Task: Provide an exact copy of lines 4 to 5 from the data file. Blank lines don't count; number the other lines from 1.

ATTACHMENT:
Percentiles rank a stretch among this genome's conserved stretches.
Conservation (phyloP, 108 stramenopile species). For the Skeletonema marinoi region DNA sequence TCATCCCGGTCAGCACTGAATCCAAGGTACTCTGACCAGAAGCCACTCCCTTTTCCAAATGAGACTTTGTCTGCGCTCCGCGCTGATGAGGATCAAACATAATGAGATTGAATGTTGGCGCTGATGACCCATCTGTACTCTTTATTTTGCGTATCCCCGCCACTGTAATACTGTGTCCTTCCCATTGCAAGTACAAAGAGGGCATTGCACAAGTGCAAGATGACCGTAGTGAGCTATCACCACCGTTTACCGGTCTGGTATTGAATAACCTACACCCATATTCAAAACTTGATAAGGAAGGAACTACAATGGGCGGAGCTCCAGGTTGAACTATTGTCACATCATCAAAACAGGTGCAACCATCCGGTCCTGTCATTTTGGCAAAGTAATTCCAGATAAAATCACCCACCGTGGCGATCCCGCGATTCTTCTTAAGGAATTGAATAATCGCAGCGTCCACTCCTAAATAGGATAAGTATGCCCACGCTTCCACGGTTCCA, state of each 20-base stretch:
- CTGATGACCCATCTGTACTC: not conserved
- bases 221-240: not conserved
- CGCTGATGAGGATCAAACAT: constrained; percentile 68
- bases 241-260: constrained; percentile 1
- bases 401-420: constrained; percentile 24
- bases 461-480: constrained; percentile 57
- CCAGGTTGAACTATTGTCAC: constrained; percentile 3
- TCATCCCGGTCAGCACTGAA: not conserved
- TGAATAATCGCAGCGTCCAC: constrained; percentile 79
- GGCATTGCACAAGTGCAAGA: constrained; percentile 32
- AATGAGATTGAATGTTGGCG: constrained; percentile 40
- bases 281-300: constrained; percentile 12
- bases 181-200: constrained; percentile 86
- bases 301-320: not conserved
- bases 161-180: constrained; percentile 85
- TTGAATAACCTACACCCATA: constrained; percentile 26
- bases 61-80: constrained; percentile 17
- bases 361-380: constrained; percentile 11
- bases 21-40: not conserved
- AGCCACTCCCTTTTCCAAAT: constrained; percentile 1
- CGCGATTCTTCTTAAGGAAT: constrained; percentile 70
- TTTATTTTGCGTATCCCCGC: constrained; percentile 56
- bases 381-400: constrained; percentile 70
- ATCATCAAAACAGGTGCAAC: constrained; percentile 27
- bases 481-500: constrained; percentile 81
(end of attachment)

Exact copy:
- bases 221-240: not conserved
- CGCTGATGAGGATCAAACAT: constrained; percentile 68